Today’s Christmas story:
“Mmmm.” My eyes slowly opened. I could smell the bacon on the stove. I glanced over the side of the bunk. Stevie’s mattress was empty and his sheets in a tangled clump. I slowly lowered myself to the floor and yipped as my bare feet touched cold hardwood before I could find my slippers.
Landon still lay in his bed, half on his back and half on his side. His arm hung off the bed and his long, greasy hair covered his face. I grabbed Stevie’s pillow and threw it at my oldest brother. Landon grunted and stirred.
“What?” he mumbled.
“Come on! It’s Christmas! Dad’s cooking bacon and there are presents to open!”
Landon rolled away from me, not sharing my enthusiasm.
I ran to the kitchen. Stevie was already sitting at the table poking his fork into red and green pancakes.
“Good morning, Mark,” mom said and kissed my head. Dad slid a plate of three pancakes and a side of bacon onto the table.
My eyes grew big. “Looks delicious!” They tasted as good as they looked.
Stevie and I were done eating by the time Landon stumbled in scratching his neck. He yawned, stretched, and grabbed a pancake without sitting down. “Don’t we got presents or something?” he asked, crumbs falling from his lips. He glanced at me with a grin and a wink.
Mom clapped her hands together. “Yes, now that you’re all awake! Come, come!”
We moved to the living room and my brothers and I crammed around the tree. Stevie and I scuffled and scurried, trying to figure out which ones belonged to us.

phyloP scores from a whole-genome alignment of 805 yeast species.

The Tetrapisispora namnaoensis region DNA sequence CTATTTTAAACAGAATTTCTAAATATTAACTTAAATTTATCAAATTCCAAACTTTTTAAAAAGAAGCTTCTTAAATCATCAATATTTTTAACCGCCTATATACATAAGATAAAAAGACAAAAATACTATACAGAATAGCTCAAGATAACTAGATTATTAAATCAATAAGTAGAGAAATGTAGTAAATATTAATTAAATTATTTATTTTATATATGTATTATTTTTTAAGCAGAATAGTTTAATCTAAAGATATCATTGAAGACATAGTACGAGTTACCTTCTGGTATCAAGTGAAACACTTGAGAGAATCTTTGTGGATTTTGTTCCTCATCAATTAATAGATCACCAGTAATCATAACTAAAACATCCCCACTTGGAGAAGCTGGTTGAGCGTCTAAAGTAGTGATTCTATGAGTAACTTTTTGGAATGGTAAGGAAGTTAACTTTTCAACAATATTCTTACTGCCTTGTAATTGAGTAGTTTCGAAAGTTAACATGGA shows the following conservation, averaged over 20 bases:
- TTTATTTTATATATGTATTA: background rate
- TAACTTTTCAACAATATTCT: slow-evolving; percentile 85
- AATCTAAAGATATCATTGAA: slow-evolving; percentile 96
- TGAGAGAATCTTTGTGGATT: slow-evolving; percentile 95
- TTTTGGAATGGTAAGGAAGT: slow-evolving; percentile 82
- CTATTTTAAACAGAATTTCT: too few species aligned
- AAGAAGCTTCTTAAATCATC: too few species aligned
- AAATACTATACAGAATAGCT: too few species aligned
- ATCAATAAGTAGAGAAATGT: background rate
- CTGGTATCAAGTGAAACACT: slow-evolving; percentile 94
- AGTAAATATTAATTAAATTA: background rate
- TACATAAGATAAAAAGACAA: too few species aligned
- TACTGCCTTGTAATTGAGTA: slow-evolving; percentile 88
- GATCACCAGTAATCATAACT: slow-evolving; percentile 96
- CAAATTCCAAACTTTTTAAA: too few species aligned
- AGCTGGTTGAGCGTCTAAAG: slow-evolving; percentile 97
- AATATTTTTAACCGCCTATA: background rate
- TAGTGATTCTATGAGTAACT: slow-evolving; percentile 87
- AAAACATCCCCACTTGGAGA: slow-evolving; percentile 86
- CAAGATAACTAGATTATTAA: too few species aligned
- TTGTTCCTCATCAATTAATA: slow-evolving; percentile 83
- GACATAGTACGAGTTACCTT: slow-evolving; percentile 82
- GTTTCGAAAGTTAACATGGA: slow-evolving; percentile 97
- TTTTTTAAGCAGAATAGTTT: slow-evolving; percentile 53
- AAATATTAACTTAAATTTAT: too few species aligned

“Boys,” dad said sternly as he sat in the recliner. “Calm yourselves. Landon, why don’t you pass out the presents this year?”
Landon shrugged. “Whatever.” Stevie and I sat back as Landon sorted through the wrapped treasures and stacked piles in front of us.
“On three,” mom said. “One… two…”
She didn’t make it to three before Stevie and I tore paper and sent it flying through the air. My first present was round and heavy. With the paper gone, I stared at a giant can of cut green beans.
Landon must have noticed the tears starting to well in my eyes. He leaned close and whispered, “Hey, buddy, remember you have to pretend to like it. That way they won’t realize that we know.”
I nodded, forced a smile, and glanced at mom and dad. “Thank you. It’s just what I wanted!”
The next Christmas was better. That first one was rough. That’s life, though, when your parents’ bodies get taken over by alien brain slugs.
©2020 Michael Bergman
Image by: unsplash.com/@hi_i_am_steph